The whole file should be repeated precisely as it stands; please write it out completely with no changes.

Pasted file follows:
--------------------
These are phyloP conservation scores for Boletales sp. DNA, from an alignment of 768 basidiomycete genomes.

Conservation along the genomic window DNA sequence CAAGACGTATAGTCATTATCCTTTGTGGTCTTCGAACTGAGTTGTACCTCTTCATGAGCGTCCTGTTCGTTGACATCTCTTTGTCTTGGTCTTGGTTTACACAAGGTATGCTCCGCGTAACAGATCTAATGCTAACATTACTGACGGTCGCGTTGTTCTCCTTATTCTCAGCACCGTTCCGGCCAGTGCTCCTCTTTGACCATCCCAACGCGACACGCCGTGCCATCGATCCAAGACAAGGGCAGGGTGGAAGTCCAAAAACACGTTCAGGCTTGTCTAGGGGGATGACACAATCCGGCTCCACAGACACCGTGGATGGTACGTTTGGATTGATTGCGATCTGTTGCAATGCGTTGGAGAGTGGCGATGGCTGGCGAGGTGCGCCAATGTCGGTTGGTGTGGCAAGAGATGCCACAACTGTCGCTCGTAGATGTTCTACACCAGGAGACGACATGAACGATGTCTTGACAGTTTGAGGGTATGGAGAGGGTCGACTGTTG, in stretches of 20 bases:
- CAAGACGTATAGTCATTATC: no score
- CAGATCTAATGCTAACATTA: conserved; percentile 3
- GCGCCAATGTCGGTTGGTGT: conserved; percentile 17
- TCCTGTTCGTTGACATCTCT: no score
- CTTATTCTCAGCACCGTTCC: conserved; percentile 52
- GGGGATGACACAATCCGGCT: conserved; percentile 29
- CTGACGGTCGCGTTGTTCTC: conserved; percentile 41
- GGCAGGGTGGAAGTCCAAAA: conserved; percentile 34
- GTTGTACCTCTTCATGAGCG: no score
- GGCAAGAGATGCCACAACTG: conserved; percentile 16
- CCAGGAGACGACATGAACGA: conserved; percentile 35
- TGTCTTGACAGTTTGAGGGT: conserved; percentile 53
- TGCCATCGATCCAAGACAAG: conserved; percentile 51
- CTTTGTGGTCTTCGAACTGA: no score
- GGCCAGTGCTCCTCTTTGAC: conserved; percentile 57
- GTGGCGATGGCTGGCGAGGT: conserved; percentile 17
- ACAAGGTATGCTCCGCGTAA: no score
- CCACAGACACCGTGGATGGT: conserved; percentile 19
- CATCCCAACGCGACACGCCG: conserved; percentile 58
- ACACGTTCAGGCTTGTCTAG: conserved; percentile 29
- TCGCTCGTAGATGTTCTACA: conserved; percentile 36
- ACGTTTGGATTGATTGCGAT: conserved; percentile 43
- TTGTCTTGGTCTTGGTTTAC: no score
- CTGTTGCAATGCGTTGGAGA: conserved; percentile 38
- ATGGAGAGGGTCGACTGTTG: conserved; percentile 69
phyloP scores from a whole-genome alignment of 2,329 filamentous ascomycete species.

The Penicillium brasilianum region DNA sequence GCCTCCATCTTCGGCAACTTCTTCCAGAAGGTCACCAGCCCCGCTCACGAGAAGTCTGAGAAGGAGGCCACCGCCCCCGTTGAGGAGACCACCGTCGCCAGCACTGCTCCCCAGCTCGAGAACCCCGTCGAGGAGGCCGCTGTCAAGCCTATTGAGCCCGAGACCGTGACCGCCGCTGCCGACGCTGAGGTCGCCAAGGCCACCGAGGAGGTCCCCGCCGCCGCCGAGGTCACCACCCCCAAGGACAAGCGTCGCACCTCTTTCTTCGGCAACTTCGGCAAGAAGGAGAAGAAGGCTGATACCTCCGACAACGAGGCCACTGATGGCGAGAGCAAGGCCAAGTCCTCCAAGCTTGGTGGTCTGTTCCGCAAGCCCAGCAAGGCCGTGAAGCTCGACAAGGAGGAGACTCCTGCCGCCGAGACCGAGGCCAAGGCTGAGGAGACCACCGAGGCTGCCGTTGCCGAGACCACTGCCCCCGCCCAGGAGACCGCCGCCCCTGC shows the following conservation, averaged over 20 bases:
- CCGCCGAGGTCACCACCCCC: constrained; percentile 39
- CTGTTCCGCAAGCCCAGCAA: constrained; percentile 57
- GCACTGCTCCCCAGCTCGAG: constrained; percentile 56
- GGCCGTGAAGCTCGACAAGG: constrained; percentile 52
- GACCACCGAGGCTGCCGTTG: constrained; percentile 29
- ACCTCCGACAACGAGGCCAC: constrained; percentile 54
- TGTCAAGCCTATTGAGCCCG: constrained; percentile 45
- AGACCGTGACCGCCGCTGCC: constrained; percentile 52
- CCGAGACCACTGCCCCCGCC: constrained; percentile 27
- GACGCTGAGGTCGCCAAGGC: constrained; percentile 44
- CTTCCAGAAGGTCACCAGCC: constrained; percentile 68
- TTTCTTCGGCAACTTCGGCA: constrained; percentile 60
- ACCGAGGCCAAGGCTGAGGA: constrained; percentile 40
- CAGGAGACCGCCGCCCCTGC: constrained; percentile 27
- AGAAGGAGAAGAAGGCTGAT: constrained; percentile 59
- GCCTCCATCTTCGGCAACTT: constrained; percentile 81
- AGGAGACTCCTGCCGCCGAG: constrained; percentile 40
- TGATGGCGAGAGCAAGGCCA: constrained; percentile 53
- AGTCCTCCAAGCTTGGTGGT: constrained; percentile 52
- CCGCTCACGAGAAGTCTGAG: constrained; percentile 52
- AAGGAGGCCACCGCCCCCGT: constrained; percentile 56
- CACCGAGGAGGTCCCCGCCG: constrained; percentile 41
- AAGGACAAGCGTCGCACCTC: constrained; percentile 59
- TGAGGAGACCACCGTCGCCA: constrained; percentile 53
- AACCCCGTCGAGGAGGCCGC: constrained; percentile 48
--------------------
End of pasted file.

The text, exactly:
These are phyloP conservation scores for Boletales sp. DNA, from an alignment of 768 basidiomycete genomes.

Conservation along the genomic window DNA sequence CAAGACGTATAGTCATTATCCTTTGTGGTCTTCGAACTGAGTTGTACCTCTTCATGAGCGTCCTGTTCGTTGACATCTCTTTGTCTTGGTCTTGGTTTACACAAGGTATGCTCCGCGTAACAGATCTAATGCTAACATTACTGACGGTCGCGTTGTTCTCCTTATTCTCAGCACCGTTCCGGCCAGTGCTCCTCTTTGACCATCCCAACGCGACACGCCGTGCCATCGATCCAAGACAAGGGCAGGGTGGAAGTCCAAAAACACGTTCAGGCTTGTCTAGGGGGATGACACAATCCGGCTCCACAGACACCGTGGATGGTACGTTTGGATTGATTGCGATCTGTTGCAATGCGTTGGAGAGTGGCGATGGCTGGCGAGGTGCGCCAATGTCGGTTGGTGTGGCAAGAGATGCCACAACTGTCGCTCGTAGATGTTCTACACCAGGAGACGACATGAACGATGTCTTGACAGTTTGAGGGTATGGAGAGGGTCGACTGTTG, in stretches of 20 bases:
- CAAGACGTATAGTCATTATC: no score
- CAGATCTAATGCTAACATTA: conserved; percentile 3
- GCGCCAATGTCGGTTGGTGT: conserved; percentile 17
- TCCTGTTCGTTGACATCTCT: no score
- CTTATTCTCAGCACCGTTCC: conserved; percentile 52
- GGGGATGACACAATCCGGCT: conserved; percentile 29
- CTGACGGTCGCGTTGTTCTC: conserved; percentile 41
- GGCAGGGTGGAAGTCCAAAA: conserved; percentile 34
- GTTGTACCTCTTCATGAGCG: no score
- GGCAAGAGATGCCACAACTG: conserved; percentile 16
- CCAGGAGACGACATGAACGA: conserved; percentile 35
- TGTCTTGACAGTTTGAGGGT: conserved; percentile 53
- TGCCATCGATCCAAGACAAG: conserved; percentile 51
- CTTTGTGGTCTTCGAACTGA: no score
- GGCCAGTGCTCCTCTTTGAC: conserved; percentile 57
- GTGGCGATGGCTGGCGAGGT: conserved; percentile 17
- ACAAGGTATGCTCCGCGTAA: no score
- CCACAGACACCGTGGATGGT: conserved; percentile 19
- CATCCCAACGCGACACGCCG: conserved; percentile 58
- ACACGTTCAGGCTTGTCTAG: conserved; percentile 29
- TCGCTCGTAGATGTTCTACA: conserved; percentile 36
- ACGTTTGGATTGATTGCGAT: conserved; percentile 43
- TTGTCTTGGTCTTGGTTTAC: no score
- CTGTTGCAATGCGTTGGAGA: conserved; percentile 38
- ATGGAGAGGGTCGACTGTTG: conserved; percentile 69
phyloP scores from a whole-genome alignment of 2,329 filamentous ascomycete species.

The Penicillium brasilianum region DNA sequence GCCTCCATCTTCGGCAACTTCTTCCAGAAGGTCACCAGCCCCGCTCACGAGAAGTCTGAGAAGGAGGCCACCGCCCCCGTTGAGGAGACCACCGTCGCCAGCACTGCTCCCCAGCTCGAGAACCCCGTCGAGGAGGCCGCTGTCAAGCCTATTGAGCCCGAGACCGTGACCGCCGCTGCCGACGCTGAGGTCGCCAAGGCCACCGAGGAGGTCCCCGCCGCCGCCGAGGTCACCACCCCCAAGGACAAGCGTCGCACCTCTTTCTTCGGCAACTTCGGCAAGAAGGAGAAGAAGGCTGATACCTCCGACAACGAGGCCACTGATGGCGAGAGCAAGGCCAAGTCCTCCAAGCTTGGTGGTCTGTTCCGCAAGCCCAGCAAGGCCGTGAAGCTCGACAAGGAGGAGACTCCTGCCGCCGAGACCGAGGCCAAGGCTGAGGAGACCACCGAGGCTGCCGTTGCCGAGACCACTGCCCCCGCCCAGGAGACCGCCGCCCCTGC shows the following conservation, averaged over 20 bases:
- CCGCCGAGGTCACCACCCCC: constrained; percentile 39
- CTGTTCCGCAAGCCCAGCAA: constrained; percentile 57
- GCACTGCTCCCCAGCTCGAG: constrained; percentile 56
- GGCCGTGAAGCTCGACAAGG: constrained; percentile 52
- GACCACCGAGGCTGCCGTTG: constrained; percentile 29
- ACCTCCGACAACGAGGCCAC: constrained; percentile 54
- TGTCAAGCCTATTGAGCCCG: constrained; percentile 45
- AGACCGTGACCGCCGCTGCC: constrained; percentile 52
- CCGAGACCACTGCCCCCGCC: constrained; percentile 27
- GACGCTGAGGTCGCCAAGGC: constrained; percentile 44
- CTTCCAGAAGGTCACCAGCC: constrained; percentile 68
- TTTCTTCGGCAACTTCGGCA: constrained; percentile 60
- ACCGAGGCCAAGGCTGAGGA: constrained; percentile 40
- CAGGAGACCGCCGCCCCTGC: constrained; percentile 27
- AGAAGGAGAAGAAGGCTGAT: constrained; percentile 59
- GCCTCCATCTTCGGCAACTT: constrained; percentile 81
- AGGAGACTCCTGCCGCCGAG: constrained; percentile 40
- TGATGGCGAGAGCAAGGCCA: constrained; percentile 53
- AGTCCTCCAAGCTTGGTGGT: constrained; percentile 52
- CCGCTCACGAGAAGTCTGAG: constrained; percentile 52
- AAGGAGGCCACCGCCCCCGT: constrained; percentile 56
- CACCGAGGAGGTCCCCGCCG: constrained; percentile 41
- AAGGACAAGCGTCGCACCTC: constrained; percentile 59
- TGAGGAGACCACCGTCGCCA: constrained; percentile 53
- AACCCCGTCGAGGAGGCCGC: constrained; percentile 48